• April 24th first hour of sun outside (25th 3 hours, 26th five hours)
  • April 30th planted in the ground with a remay row cover
  • July 14th Alice (Sungold F2) gave the first ripe tomato of the season
  • August 10th first Market Miracle (only large one I have) tomato ripens
  • September 9th last of the tomato plants removed from the garden due to late blight

My note to self says tomatoes only need four weeks inside before they start outgrowing their newspaper pots and need to get outside. I'm a firm believer that letting a plant get a little root bound (even in a newspaper pot) is bad for them. They do best if their growth is never slowed down.

I had a few problems with the tomatoes this year. The foremost one was late blight. It took over the whole NorthEast. I still got plenty of tomatoes, but when the stems were getting infected I had to pull the plants to keep the spores from spreading. The second worst was the cold wet weather. I'm sure the plants were slowed down by our cold June. I had some horn worms. I killed a few myself and the wasps took care of the rest. This year they were hard to find. When there is little foliage on the plant hornworms are easy to spot, but in a jungle it is impossible. Aphids were more prevalent this year, but they didn't get out of control. The lacewings and lady bugs eventually caught up with them. The flea beetles took their toll, but since the plants grew so well the damage wasn't too destructive. Blossom end rot wasn't too bad this year. Black Moor was the worst off. I also lost a couple of Market Miracles and Alianas.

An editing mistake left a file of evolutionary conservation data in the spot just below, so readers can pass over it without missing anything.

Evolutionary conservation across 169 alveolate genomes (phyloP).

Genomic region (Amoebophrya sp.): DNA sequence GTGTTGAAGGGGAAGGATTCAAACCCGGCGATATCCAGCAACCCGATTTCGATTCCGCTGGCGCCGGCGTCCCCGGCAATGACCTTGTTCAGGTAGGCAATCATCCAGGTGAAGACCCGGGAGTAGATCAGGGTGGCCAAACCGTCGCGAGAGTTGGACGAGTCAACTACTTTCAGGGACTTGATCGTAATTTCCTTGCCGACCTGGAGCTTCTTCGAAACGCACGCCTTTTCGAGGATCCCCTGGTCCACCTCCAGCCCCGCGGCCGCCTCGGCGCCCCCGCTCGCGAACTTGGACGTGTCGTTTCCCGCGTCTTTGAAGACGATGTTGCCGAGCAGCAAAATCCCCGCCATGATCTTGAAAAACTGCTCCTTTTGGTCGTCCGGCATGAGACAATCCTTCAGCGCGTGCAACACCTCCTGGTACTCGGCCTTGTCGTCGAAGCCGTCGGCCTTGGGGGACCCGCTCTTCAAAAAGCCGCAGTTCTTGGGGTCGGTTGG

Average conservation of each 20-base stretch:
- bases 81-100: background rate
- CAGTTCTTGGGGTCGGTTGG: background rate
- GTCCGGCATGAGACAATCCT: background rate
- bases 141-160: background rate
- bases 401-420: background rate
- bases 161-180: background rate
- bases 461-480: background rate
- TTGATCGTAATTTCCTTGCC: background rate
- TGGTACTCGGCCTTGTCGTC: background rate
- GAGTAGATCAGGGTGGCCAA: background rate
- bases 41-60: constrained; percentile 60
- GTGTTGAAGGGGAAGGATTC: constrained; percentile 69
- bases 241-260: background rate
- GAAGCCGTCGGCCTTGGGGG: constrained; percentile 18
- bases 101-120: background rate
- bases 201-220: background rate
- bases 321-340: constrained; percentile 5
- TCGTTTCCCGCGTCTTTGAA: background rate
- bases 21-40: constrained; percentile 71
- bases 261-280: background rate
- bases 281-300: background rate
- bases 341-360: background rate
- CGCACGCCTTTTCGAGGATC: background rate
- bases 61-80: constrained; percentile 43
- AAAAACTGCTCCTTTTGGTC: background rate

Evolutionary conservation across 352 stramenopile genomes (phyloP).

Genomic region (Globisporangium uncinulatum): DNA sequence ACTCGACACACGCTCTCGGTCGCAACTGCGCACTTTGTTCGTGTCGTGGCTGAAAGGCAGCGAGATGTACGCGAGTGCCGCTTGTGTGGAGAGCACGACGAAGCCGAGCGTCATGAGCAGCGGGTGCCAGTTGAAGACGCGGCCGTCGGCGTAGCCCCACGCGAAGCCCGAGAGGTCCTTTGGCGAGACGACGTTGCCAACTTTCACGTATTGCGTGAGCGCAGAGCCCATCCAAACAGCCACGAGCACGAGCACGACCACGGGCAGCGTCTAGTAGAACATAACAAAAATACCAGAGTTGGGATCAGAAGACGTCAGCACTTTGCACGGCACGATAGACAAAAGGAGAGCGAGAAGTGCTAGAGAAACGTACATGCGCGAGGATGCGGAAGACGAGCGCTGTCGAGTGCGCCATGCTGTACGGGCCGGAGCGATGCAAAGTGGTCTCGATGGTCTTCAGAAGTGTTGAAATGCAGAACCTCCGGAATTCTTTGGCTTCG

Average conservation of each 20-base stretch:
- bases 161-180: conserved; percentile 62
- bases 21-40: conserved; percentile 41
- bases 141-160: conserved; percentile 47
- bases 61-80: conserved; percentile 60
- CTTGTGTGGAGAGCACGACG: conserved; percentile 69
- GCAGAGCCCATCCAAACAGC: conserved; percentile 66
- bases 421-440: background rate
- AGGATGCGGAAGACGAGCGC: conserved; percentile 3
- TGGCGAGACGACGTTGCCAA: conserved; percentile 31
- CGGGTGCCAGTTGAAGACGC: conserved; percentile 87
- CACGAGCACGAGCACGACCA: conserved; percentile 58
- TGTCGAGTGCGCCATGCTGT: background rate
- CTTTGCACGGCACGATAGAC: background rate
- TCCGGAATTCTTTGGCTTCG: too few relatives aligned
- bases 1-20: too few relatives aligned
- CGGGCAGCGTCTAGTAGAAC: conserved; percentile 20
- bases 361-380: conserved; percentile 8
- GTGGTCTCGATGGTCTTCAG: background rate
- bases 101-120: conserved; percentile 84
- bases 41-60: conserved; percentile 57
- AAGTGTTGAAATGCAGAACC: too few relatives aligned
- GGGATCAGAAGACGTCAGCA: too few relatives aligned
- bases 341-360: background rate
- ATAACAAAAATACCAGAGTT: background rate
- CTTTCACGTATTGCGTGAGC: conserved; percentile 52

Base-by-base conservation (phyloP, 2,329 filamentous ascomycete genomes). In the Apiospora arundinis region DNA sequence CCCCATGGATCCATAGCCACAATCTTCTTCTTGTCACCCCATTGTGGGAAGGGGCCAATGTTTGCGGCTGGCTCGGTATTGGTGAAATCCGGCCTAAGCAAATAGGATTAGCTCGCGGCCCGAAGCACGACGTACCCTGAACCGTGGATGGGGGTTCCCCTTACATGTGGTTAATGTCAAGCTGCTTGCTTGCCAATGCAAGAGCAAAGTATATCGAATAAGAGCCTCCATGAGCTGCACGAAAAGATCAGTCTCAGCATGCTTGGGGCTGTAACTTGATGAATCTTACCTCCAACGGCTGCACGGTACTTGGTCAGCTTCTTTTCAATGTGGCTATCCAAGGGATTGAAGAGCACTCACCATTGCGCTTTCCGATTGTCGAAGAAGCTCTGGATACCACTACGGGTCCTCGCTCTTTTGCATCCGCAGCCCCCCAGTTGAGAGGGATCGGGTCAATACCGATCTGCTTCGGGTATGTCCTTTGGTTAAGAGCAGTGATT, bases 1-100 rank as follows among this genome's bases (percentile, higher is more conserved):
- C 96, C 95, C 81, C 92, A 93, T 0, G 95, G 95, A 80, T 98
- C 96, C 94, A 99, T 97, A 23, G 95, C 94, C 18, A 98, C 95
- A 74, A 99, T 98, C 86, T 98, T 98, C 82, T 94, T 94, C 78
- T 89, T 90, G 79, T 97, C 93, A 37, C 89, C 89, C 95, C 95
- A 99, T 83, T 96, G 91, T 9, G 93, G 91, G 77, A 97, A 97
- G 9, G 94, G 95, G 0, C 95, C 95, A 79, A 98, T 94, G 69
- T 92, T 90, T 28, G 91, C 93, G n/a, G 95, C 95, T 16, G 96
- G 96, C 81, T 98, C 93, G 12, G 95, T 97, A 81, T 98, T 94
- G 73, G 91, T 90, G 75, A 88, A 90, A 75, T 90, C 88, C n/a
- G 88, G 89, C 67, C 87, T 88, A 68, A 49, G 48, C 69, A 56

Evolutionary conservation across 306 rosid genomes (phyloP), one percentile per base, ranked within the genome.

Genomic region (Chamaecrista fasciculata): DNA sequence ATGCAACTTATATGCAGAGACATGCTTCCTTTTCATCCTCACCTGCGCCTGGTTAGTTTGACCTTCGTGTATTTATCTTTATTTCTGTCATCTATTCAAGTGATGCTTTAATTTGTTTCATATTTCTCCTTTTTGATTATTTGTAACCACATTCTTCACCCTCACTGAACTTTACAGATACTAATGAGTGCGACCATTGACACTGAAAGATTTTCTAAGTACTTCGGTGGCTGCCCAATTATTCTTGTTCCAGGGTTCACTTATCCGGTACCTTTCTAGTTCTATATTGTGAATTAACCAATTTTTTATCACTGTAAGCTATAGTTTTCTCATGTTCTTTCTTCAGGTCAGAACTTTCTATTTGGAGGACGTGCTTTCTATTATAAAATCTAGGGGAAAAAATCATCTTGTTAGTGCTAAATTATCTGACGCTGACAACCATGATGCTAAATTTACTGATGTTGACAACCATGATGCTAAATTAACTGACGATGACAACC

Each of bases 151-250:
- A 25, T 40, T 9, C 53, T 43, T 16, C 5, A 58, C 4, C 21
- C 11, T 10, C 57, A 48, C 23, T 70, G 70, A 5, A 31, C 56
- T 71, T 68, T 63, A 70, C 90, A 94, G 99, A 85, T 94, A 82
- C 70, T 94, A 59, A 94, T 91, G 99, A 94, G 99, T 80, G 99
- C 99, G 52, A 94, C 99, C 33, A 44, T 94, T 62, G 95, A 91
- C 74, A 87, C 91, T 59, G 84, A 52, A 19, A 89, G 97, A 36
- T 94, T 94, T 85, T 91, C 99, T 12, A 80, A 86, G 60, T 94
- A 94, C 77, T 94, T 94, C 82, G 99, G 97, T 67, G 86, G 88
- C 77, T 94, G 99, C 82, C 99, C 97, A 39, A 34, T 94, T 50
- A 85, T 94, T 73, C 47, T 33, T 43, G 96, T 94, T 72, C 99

Production for me was pretty good. Tomatoes tend not to like my garden and depending upon where they are planted lack of sun, but this year was my best.

  • Market Miracle 7.5lbs average per plant, beautiful round unblemished tomatoes
  • Sungold F2 6.4lbs average per plant, the best two were saved for next year
  • Black Moor 5.5lbs
  • Black Cherry 4.2lbs
  • Chocolate Cherry 4.0lbs
  • Early Ssubakus Aliana 3.4lbs (very sweet but tasteless)